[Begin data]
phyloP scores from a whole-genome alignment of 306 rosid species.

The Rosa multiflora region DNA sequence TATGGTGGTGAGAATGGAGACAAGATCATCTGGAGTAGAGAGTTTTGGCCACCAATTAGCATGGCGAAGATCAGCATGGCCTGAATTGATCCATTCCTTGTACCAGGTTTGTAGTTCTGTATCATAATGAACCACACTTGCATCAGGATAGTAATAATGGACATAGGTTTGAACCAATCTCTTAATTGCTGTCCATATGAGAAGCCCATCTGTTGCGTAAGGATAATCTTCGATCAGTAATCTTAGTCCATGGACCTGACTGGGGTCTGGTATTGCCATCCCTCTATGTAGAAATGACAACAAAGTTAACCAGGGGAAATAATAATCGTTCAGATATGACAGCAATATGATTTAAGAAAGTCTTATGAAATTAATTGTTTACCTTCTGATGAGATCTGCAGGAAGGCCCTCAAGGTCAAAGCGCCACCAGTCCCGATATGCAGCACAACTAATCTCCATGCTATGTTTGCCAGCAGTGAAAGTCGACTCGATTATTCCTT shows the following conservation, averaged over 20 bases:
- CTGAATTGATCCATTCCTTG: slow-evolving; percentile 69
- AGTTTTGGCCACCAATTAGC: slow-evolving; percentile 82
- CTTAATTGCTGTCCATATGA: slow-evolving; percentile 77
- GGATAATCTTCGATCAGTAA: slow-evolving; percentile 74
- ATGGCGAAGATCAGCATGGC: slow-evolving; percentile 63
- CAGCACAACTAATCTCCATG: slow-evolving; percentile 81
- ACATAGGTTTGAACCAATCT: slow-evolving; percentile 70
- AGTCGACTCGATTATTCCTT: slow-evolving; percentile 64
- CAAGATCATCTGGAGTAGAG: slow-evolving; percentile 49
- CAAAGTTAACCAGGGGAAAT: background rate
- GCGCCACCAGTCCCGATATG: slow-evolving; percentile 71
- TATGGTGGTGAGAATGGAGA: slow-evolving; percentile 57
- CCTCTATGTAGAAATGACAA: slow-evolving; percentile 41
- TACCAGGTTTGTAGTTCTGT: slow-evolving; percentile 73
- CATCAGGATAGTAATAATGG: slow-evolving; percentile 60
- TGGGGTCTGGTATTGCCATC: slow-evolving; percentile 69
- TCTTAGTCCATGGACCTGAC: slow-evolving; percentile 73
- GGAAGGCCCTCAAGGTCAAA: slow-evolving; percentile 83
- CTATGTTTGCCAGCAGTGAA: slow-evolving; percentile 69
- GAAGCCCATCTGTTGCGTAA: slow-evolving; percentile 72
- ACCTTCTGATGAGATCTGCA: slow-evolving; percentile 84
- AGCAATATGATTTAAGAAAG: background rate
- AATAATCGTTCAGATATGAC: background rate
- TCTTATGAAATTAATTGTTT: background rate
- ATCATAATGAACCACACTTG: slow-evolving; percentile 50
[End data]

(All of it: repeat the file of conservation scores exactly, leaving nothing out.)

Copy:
phyloP scores from a whole-genome alignment of 306 rosid species.

The Rosa multiflora region DNA sequence TATGGTGGTGAGAATGGAGACAAGATCATCTGGAGTAGAGAGTTTTGGCCACCAATTAGCATGGCGAAGATCAGCATGGCCTGAATTGATCCATTCCTTGTACCAGGTTTGTAGTTCTGTATCATAATGAACCACACTTGCATCAGGATAGTAATAATGGACATAGGTTTGAACCAATCTCTTAATTGCTGTCCATATGAGAAGCCCATCTGTTGCGTAAGGATAATCTTCGATCAGTAATCTTAGTCCATGGACCTGACTGGGGTCTGGTATTGCCATCCCTCTATGTAGAAATGACAACAAAGTTAACCAGGGGAAATAATAATCGTTCAGATATGACAGCAATATGATTTAAGAAAGTCTTATGAAATTAATTGTTTACCTTCTGATGAGATCTGCAGGAAGGCCCTCAAGGTCAAAGCGCCACCAGTCCCGATATGCAGCACAACTAATCTCCATGCTATGTTTGCCAGCAGTGAAAGTCGACTCGATTATTCCTT shows the following conservation, averaged over 20 bases:
- CTGAATTGATCCATTCCTTG: slow-evolving; percentile 69
- AGTTTTGGCCACCAATTAGC: slow-evolving; percentile 82
- CTTAATTGCTGTCCATATGA: slow-evolving; percentile 77
- GGATAATCTTCGATCAGTAA: slow-evolving; percentile 74
- ATGGCGAAGATCAGCATGGC: slow-evolving; percentile 63
- CAGCACAACTAATCTCCATG: slow-evolving; percentile 81
- ACATAGGTTTGAACCAATCT: slow-evolving; percentile 70
- AGTCGACTCGATTATTCCTT: slow-evolving; percentile 64
- CAAGATCATCTGGAGTAGAG: slow-evolving; percentile 49
- CAAAGTTAACCAGGGGAAAT: background rate
- GCGCCACCAGTCCCGATATG: slow-evolving; percentile 71
- TATGGTGGTGAGAATGGAGA: slow-evolving; percentile 57
- CCTCTATGTAGAAATGACAA: slow-evolving; percentile 41
- TACCAGGTTTGTAGTTCTGT: slow-evolving; percentile 73
- CATCAGGATAGTAATAATGG: slow-evolving; percentile 60
- TGGGGTCTGGTATTGCCATC: slow-evolving; percentile 69
- TCTTAGTCCATGGACCTGAC: slow-evolving; percentile 73
- GGAAGGCCCTCAAGGTCAAA: slow-evolving; percentile 83
- CTATGTTTGCCAGCAGTGAA: slow-evolving; percentile 69
- GAAGCCCATCTGTTGCGTAA: slow-evolving; percentile 72
- ACCTTCTGATGAGATCTGCA: slow-evolving; percentile 84
- AGCAATATGATTTAAGAAAG: background rate
- AATAATCGTTCAGATATGAC: background rate
- TCTTATGAAATTAATTGTTT: background rate
- ATCATAATGAACCACACTTG: slow-evolving; percentile 50